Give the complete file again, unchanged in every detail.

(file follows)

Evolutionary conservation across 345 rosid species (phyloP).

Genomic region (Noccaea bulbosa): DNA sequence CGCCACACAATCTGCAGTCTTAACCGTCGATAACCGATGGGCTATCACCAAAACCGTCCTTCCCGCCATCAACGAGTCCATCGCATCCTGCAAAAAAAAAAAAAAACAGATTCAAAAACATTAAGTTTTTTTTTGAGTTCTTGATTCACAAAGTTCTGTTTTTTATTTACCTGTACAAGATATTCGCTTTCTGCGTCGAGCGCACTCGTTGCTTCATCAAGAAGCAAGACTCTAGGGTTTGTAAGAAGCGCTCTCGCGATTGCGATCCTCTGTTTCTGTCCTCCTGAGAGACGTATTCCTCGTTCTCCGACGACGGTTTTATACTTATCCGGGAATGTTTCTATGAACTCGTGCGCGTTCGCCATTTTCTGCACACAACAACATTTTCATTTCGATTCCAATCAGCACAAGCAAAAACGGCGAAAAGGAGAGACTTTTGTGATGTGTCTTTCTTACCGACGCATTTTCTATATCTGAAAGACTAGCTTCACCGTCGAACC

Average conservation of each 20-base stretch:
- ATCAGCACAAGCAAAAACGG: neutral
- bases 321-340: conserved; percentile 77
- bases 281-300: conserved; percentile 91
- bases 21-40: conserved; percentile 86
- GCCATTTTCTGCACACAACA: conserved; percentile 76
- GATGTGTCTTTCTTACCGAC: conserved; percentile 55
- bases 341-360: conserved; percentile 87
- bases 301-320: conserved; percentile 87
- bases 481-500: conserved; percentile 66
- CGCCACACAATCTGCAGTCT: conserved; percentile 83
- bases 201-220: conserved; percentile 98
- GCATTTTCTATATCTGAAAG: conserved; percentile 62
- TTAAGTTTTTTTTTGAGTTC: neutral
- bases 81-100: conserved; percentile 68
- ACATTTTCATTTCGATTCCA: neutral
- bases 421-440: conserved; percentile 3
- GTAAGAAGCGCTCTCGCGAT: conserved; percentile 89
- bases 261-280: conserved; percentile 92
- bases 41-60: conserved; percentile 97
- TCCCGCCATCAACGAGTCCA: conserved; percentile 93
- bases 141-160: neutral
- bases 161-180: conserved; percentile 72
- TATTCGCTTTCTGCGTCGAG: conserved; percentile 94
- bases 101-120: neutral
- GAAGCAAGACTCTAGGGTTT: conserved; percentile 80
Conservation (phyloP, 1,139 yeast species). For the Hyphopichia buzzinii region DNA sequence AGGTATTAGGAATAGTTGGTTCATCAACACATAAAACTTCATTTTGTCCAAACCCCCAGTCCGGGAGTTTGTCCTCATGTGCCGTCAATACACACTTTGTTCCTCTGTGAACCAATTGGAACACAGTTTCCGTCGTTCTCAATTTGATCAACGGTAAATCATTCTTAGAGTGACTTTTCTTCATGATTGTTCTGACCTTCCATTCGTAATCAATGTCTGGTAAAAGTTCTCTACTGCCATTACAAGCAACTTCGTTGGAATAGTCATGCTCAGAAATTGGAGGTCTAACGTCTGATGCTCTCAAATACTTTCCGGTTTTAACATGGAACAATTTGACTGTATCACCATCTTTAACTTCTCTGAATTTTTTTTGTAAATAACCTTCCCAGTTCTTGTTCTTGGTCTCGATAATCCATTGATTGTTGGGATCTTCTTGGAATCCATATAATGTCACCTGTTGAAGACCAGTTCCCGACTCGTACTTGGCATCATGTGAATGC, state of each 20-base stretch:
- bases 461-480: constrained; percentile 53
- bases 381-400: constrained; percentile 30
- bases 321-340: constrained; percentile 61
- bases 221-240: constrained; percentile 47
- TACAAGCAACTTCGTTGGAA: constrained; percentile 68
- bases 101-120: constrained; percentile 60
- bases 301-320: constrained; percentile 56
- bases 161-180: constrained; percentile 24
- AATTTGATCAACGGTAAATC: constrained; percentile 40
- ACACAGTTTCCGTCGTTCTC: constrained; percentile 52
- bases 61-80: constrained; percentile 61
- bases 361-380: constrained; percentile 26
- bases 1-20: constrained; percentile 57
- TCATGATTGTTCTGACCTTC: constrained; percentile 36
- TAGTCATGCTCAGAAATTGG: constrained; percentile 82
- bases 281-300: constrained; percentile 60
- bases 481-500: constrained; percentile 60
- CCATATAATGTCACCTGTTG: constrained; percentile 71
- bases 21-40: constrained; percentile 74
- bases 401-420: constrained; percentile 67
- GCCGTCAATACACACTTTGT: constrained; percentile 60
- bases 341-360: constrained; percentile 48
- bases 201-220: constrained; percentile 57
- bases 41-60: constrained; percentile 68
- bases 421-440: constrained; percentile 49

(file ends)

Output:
Evolutionary conservation across 345 rosid species (phyloP).

Genomic region (Noccaea bulbosa): DNA sequence CGCCACACAATCTGCAGTCTTAACCGTCGATAACCGATGGGCTATCACCAAAACCGTCCTTCCCGCCATCAACGAGTCCATCGCATCCTGCAAAAAAAAAAAAAAACAGATTCAAAAACATTAAGTTTTTTTTTGAGTTCTTGATTCACAAAGTTCTGTTTTTTATTTACCTGTACAAGATATTCGCTTTCTGCGTCGAGCGCACTCGTTGCTTCATCAAGAAGCAAGACTCTAGGGTTTGTAAGAAGCGCTCTCGCGATTGCGATCCTCTGTTTCTGTCCTCCTGAGAGACGTATTCCTCGTTCTCCGACGACGGTTTTATACTTATCCGGGAATGTTTCTATGAACTCGTGCGCGTTCGCCATTTTCTGCACACAACAACATTTTCATTTCGATTCCAATCAGCACAAGCAAAAACGGCGAAAAGGAGAGACTTTTGTGATGTGTCTTTCTTACCGACGCATTTTCTATATCTGAAAGACTAGCTTCACCGTCGAACC

Average conservation of each 20-base stretch:
- ATCAGCACAAGCAAAAACGG: neutral
- bases 321-340: conserved; percentile 77
- bases 281-300: conserved; percentile 91
- bases 21-40: conserved; percentile 86
- GCCATTTTCTGCACACAACA: conserved; percentile 76
- GATGTGTCTTTCTTACCGAC: conserved; percentile 55
- bases 341-360: conserved; percentile 87
- bases 301-320: conserved; percentile 87
- bases 481-500: conserved; percentile 66
- CGCCACACAATCTGCAGTCT: conserved; percentile 83
- bases 201-220: conserved; percentile 98
- GCATTTTCTATATCTGAAAG: conserved; percentile 62
- TTAAGTTTTTTTTTGAGTTC: neutral
- bases 81-100: conserved; percentile 68
- ACATTTTCATTTCGATTCCA: neutral
- bases 421-440: conserved; percentile 3
- GTAAGAAGCGCTCTCGCGAT: conserved; percentile 89
- bases 261-280: conserved; percentile 92
- bases 41-60: conserved; percentile 97
- TCCCGCCATCAACGAGTCCA: conserved; percentile 93
- bases 141-160: neutral
- bases 161-180: conserved; percentile 72
- TATTCGCTTTCTGCGTCGAG: conserved; percentile 94
- bases 101-120: neutral
- GAAGCAAGACTCTAGGGTTT: conserved; percentile 80
Conservation (phyloP, 1,139 yeast species). For the Hyphopichia buzzinii region DNA sequence AGGTATTAGGAATAGTTGGTTCATCAACACATAAAACTTCATTTTGTCCAAACCCCCAGTCCGGGAGTTTGTCCTCATGTGCCGTCAATACACACTTTGTTCCTCTGTGAACCAATTGGAACACAGTTTCCGTCGTTCTCAATTTGATCAACGGTAAATCATTCTTAGAGTGACTTTTCTTCATGATTGTTCTGACCTTCCATTCGTAATCAATGTCTGGTAAAAGTTCTCTACTGCCATTACAAGCAACTTCGTTGGAATAGTCATGCTCAGAAATTGGAGGTCTAACGTCTGATGCTCTCAAATACTTTCCGGTTTTAACATGGAACAATTTGACTGTATCACCATCTTTAACTTCTCTGAATTTTTTTTGTAAATAACCTTCCCAGTTCTTGTTCTTGGTCTCGATAATCCATTGATTGTTGGGATCTTCTTGGAATCCATATAATGTCACCTGTTGAAGACCAGTTCCCGACTCGTACTTGGCATCATGTGAATGC, state of each 20-base stretch:
- bases 461-480: constrained; percentile 53
- bases 381-400: constrained; percentile 30
- bases 321-340: constrained; percentile 61
- bases 221-240: constrained; percentile 47
- TACAAGCAACTTCGTTGGAA: constrained; percentile 68
- bases 101-120: constrained; percentile 60
- bases 301-320: constrained; percentile 56
- bases 161-180: constrained; percentile 24
- AATTTGATCAACGGTAAATC: constrained; percentile 40
- ACACAGTTTCCGTCGTTCTC: constrained; percentile 52
- bases 61-80: constrained; percentile 61
- bases 361-380: constrained; percentile 26
- bases 1-20: constrained; percentile 57
- TCATGATTGTTCTGACCTTC: constrained; percentile 36
- TAGTCATGCTCAGAAATTGG: constrained; percentile 82
- bases 281-300: constrained; percentile 60
- bases 481-500: constrained; percentile 60
- CCATATAATGTCACCTGTTG: constrained; percentile 71
- bases 21-40: constrained; percentile 74
- bases 401-420: constrained; percentile 67
- GCCGTCAATACACACTTTGT: constrained; percentile 60
- bases 341-360: constrained; percentile 48
- bases 201-220: constrained; percentile 57
- bases 41-60: constrained; percentile 68
- bases 421-440: constrained; percentile 49